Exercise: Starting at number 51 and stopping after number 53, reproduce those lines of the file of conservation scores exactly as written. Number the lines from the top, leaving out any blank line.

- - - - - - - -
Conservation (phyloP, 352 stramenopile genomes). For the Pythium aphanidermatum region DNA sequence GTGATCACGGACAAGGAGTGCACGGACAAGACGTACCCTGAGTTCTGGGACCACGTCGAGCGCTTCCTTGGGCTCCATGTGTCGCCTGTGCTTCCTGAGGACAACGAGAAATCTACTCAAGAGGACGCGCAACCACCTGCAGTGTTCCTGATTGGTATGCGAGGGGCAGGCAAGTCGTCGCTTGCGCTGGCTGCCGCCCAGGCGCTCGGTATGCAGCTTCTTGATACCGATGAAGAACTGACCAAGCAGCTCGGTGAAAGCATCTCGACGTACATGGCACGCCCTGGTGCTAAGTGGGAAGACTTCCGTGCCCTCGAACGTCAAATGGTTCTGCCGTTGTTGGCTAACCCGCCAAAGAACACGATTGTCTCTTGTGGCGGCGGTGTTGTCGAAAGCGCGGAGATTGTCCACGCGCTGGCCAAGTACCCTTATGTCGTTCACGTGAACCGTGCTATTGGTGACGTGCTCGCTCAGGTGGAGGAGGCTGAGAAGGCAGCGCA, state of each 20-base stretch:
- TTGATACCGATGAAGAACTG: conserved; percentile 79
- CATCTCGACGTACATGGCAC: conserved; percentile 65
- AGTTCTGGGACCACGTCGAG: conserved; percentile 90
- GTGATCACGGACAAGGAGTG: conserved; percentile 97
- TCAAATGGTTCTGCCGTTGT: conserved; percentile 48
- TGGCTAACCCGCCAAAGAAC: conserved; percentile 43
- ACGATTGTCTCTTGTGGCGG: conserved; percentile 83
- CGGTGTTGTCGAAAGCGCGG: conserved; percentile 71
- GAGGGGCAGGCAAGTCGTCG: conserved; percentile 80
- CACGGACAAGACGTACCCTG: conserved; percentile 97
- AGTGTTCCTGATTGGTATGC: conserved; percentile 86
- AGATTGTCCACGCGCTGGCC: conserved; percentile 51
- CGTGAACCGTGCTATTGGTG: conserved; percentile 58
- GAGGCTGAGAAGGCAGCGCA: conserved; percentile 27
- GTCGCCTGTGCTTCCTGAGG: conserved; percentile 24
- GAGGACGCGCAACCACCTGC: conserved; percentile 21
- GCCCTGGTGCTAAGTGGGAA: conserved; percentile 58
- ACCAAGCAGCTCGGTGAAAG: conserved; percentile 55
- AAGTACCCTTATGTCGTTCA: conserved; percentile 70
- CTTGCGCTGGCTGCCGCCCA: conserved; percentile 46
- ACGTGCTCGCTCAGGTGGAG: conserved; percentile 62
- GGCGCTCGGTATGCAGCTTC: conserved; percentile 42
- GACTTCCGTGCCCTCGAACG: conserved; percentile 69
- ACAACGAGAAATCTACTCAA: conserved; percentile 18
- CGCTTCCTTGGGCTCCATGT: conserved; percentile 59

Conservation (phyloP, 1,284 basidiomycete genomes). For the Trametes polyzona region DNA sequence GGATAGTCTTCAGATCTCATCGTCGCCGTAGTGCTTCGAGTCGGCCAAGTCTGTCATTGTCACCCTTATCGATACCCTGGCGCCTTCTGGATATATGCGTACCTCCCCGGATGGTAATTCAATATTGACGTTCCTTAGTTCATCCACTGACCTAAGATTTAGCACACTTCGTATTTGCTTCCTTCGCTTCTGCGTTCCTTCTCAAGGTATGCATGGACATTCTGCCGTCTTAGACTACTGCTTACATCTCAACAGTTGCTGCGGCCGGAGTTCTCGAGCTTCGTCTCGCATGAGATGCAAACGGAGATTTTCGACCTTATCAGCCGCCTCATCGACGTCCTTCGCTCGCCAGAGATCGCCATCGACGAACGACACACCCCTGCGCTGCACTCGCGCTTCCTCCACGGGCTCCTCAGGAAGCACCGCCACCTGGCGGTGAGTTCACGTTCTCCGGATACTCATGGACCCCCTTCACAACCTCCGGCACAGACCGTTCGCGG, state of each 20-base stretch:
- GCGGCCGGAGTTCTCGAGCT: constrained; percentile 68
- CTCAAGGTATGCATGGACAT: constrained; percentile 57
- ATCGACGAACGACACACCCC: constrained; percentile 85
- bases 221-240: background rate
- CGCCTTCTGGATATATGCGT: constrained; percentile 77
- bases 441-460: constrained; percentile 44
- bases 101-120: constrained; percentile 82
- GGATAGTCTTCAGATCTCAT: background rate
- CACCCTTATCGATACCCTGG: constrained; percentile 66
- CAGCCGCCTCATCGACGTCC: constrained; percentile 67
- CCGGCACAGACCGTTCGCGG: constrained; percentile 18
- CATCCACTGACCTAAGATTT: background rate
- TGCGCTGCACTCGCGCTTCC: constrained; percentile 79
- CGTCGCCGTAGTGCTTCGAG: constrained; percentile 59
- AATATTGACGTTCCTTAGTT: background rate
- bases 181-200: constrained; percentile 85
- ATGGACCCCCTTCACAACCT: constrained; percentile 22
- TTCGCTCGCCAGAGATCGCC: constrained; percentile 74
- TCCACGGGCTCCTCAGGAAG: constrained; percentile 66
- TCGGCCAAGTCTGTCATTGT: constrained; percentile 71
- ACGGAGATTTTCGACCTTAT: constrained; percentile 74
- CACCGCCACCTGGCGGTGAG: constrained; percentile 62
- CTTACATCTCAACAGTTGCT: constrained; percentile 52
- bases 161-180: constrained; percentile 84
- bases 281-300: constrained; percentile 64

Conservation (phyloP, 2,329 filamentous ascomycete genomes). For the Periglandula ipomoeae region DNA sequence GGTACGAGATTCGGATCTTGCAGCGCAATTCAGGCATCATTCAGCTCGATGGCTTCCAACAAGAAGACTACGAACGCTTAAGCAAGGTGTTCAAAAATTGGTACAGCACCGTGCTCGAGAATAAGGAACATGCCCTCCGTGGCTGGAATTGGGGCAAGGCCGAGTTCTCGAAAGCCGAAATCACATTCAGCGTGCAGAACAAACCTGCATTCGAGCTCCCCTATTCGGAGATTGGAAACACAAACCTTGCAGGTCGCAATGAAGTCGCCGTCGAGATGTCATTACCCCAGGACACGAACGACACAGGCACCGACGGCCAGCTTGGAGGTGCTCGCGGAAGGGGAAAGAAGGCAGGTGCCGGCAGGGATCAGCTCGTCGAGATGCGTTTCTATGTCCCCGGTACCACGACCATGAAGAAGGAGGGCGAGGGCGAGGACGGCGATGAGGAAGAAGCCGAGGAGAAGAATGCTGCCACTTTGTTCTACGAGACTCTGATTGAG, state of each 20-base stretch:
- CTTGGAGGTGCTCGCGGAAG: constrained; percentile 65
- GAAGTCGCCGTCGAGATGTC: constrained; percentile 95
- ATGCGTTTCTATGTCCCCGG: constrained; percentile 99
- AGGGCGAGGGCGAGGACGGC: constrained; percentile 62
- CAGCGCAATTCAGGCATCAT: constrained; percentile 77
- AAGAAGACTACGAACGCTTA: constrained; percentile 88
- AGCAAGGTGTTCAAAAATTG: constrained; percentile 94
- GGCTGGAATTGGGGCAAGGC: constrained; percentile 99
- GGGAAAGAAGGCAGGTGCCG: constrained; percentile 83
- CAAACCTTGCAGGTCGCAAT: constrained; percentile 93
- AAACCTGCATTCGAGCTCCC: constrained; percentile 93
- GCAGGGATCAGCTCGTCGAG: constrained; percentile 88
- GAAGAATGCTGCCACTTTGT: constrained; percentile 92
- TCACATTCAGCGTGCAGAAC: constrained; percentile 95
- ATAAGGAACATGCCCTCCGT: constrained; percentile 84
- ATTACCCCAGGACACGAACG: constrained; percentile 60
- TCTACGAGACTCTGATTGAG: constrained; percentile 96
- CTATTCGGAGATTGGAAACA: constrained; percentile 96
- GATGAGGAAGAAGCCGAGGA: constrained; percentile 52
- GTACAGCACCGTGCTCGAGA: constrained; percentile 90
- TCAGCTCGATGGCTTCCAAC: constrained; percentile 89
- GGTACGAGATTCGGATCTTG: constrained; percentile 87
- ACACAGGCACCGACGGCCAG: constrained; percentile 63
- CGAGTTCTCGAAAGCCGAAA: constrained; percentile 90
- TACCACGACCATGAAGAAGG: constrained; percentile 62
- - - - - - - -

- bases 161-180: constrained; percentile 84
- bases 281-300: constrained; percentile 64

Conservation (phyloP, 2,329 filamentous ascomycete genomes). For the Periglandula ipomoeae region DNA sequence GGTACGAGATTCGGATCTTGCAGCGCAATTCAGGCATCATTCAGCTCGATGGCTTCCAACAAGAAGACTACGAACGCTTAAGCAAGGTGTTCAAAAATTGGTACAGCACCGTGCTCGAGAATAAGGAACATGCCCTCCGTGGCTGGAATTGGGGCAAGGCCGAGTTCTCGAAAGCCGAAATCACATTCAGCGTGCAGAACAAACCTGCATTCGAGCTCCCCTATTCGGAGATTGGAAACACAAACCTTGCAGGTCGCAATGAAGTCGCCGTCGAGATGTCATTACCCCAGGACACGAACGACACAGGCACCGACGGCCAGCTTGGAGGTGCTCGCGGAAGGGGAAAGAAGGCAGGTGCCGGCAGGGATCAGCTCGTCGAGATGCGTTTCTATGTCCCCGGTACCACGACCATGAAGAAGGAGGGCGAGGGCGAGGACGGCGATGAGGAAGAAGCCGAGGAGAAGAATGCTGCCACTTTGTTCTACGAGACTCTGATTGAG, state of each 20-base stretch: